An interesting topic arose at the PSU Census Data User meetings two weeks ago. Essentially, it boiled down to the differences between the official poverty measures used and something more akin to material deprivation. Trudi Renwick, from Census’ Poverty Statistics Branch, walked us through a bit of the differences there. Poverty is based on how much money is needed to afford a defined basket of goods and services. Material deprivation is more a measure of physical hardship or being able to afford typical products in society — Trudi mentioned things like indoor plumbing and refrigerators.
Since nearly every American has those items, poverty today is better in a material deprivation sense. In fact, via the New York Times summarizing work from World Bank economist Branko Milanovic, “… the typical person in the bottom 5 percent of the American income distribution is still richer than 68 percent of the world’s inhabitants.” However, just because Americans in poverty today have access to a toilet and even a smartphone, does not mean they have an easy life.
This discussion brings to mind two of my favorite graphs which do help shed light on these issues. The first graph shows the adoption of new technology over time. I pulled this specific graph from the Harvard Business Review, who grabbed it from the New York Times.
There is a lot embedded in the graph. The rate of adoption is picking up, that is newer technologies spread to a wider swath of the population at a faster pace today than a few generations ago. Some technologies take a longer time to adopt than others and there are certainly plateaus to adoption. For a few simple reference points, Derek Thompson in The Atlantic wrote:
— In 1900, <10% of families owned a stove, or had access to electricity or phones
— In 1915, <10% of families owned a car
— In 1930, <10% of families owned a refrigerator or clothes washer
— In 1945, <10% of families owned a clothes dryer or air-conditioning
— In 1960, <10% of families owned a dishwasher or color TV
— In 1975, <10% of families owned a microwave
— In 1990, <10% of families had a cell phone or access to the Internet
Today, at least 90% of the country has a stove, electricity, car, fridge, clothes washer, air-conditioning, color TV, microwave, and cell phone. They make our lives better. They might even make us happier. But they are not enough.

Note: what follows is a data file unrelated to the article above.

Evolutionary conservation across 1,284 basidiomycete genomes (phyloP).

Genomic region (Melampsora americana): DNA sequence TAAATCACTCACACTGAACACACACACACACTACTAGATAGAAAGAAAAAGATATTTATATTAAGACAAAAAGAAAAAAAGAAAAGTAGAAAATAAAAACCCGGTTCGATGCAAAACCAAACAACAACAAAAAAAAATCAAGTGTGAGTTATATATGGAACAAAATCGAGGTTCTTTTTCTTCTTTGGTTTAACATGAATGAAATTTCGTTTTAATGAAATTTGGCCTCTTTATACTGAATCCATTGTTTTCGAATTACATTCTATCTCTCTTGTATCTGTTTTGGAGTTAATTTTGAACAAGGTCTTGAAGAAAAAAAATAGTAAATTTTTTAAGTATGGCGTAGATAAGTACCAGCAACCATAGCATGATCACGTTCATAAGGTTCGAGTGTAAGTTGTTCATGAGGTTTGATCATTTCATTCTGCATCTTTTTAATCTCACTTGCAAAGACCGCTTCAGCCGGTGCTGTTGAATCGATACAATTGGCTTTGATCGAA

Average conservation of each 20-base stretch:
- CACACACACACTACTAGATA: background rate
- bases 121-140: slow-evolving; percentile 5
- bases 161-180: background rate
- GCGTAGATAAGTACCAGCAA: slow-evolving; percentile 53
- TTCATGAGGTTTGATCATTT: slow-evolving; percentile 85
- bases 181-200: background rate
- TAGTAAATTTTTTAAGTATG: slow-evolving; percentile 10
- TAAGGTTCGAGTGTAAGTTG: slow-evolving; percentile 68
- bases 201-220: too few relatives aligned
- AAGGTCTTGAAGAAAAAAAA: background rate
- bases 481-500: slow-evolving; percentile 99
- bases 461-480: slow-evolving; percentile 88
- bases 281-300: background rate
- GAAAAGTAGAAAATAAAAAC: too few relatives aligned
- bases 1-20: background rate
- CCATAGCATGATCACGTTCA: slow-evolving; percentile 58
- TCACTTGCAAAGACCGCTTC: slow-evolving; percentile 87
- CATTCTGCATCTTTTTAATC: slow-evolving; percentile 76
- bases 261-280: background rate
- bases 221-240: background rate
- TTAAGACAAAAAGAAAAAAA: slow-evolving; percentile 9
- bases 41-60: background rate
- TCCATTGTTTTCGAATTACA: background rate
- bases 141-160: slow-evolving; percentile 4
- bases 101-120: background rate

The other graph the issue of material deprivation and poverty brings to mind is the following, also via the NYT. The graph shows the inflation rate for a particular good or service, relative to the overall increase in the consumer price index. Simply put, this illustrates that many physical products like TVs and phones have become much more affordable over time, hence why so many more people have them. Conversely, categories that are generally accepted to help one escape poverty itself, have risen faster than everything else. College-educated workers earn more, but the costs of obtaining a degree have skyrocketed. Similarly, child care is expensive and parents need child care to be able to work and earn money, which could then put them above the poverty line. Such services are relatively harder to afford today given price trends, yet are needed for parents and households to earn more money.
I find both of these graphs very informative, interesting and applicable to the discussion surrounding material deprivation and poverty. In particular, whenever I see inflation for different goods or services, or hear discussions surrounding poverty, I have this second graph in the back of my mind. Thankfully, for the vast majority of Americans, material deprivation is no longer the primary hardship. Unfortunately, poverty certainly remains a very big, and outsized economic issue.